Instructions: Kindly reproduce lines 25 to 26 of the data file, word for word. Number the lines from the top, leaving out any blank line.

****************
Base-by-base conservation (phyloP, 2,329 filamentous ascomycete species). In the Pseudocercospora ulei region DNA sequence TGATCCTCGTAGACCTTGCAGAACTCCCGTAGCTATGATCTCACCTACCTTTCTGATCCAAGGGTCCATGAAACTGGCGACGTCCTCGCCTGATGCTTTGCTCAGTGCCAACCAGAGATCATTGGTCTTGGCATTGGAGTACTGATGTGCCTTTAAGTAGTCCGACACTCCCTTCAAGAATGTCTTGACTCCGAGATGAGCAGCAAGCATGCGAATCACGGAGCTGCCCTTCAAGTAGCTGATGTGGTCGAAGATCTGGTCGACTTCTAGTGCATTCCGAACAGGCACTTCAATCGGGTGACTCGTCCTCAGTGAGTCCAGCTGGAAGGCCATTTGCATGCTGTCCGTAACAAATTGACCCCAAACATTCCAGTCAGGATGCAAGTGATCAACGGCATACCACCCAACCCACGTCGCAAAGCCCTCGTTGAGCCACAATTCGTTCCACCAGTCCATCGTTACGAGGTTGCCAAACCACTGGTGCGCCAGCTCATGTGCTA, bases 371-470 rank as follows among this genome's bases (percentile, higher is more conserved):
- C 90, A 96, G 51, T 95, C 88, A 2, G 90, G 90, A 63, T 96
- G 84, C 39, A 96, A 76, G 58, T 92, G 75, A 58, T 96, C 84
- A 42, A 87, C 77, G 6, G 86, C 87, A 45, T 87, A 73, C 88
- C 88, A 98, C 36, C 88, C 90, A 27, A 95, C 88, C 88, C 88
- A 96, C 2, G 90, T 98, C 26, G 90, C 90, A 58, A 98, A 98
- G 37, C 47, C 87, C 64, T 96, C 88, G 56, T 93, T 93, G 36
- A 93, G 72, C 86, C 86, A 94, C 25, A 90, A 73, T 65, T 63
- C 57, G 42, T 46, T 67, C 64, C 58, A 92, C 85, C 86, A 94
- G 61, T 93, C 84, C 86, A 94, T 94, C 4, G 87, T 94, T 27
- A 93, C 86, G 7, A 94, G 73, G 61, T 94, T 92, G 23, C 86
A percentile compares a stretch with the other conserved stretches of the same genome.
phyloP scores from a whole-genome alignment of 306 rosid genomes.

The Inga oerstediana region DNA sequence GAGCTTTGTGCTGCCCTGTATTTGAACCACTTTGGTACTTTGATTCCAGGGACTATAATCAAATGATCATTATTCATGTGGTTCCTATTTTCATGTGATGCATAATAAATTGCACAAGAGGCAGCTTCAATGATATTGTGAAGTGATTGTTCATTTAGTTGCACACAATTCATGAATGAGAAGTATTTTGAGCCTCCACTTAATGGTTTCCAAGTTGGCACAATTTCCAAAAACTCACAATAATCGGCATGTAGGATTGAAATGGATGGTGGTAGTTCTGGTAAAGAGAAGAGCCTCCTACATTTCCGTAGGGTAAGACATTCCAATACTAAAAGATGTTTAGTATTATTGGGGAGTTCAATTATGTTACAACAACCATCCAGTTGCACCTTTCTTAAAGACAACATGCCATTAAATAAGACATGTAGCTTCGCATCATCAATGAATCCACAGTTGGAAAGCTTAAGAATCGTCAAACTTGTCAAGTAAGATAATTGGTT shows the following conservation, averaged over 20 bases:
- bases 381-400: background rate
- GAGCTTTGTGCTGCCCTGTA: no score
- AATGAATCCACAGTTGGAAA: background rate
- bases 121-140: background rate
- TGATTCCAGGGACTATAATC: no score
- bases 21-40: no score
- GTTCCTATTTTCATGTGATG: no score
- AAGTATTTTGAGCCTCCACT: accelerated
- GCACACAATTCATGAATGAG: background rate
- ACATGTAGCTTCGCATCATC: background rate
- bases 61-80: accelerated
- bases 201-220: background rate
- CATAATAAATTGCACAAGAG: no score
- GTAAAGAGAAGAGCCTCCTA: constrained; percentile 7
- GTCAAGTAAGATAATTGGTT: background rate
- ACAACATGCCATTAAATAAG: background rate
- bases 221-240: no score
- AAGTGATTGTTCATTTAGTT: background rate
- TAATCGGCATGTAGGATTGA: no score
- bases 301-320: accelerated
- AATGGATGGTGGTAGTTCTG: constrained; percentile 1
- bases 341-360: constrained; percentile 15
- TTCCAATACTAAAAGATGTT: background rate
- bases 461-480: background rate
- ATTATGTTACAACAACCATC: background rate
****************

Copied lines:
- bases 61-80: accelerated
- bases 201-220: background rate